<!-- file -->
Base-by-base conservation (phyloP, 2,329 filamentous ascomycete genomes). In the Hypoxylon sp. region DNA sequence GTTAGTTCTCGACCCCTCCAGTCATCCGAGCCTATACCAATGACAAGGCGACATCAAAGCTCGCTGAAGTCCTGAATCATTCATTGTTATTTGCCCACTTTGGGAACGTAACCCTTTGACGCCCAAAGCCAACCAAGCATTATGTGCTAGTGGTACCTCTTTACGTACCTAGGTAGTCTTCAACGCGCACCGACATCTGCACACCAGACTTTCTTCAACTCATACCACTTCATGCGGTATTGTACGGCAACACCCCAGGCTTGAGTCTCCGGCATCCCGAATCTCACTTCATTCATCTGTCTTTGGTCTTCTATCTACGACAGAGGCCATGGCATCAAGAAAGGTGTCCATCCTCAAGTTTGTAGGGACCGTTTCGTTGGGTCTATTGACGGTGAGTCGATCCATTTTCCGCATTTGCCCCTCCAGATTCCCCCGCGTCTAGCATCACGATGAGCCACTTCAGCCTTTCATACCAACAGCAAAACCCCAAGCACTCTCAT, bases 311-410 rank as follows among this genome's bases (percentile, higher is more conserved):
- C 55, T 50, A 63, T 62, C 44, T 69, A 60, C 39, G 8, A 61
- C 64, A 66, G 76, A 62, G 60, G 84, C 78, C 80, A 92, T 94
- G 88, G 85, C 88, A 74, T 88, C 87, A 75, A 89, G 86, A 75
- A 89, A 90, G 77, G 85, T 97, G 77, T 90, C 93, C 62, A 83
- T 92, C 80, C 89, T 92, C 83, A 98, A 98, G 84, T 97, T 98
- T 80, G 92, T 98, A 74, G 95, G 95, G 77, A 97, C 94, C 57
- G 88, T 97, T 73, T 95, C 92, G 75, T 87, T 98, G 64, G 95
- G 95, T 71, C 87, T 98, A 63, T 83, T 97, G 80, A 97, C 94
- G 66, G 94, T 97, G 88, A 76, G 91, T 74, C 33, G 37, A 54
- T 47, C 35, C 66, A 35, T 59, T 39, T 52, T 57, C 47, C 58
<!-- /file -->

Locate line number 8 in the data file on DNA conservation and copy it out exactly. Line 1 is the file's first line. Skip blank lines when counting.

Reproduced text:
- G 88, T 97, T 73, T 95, C 92, G 75, T 87, T 98, G 64, G 95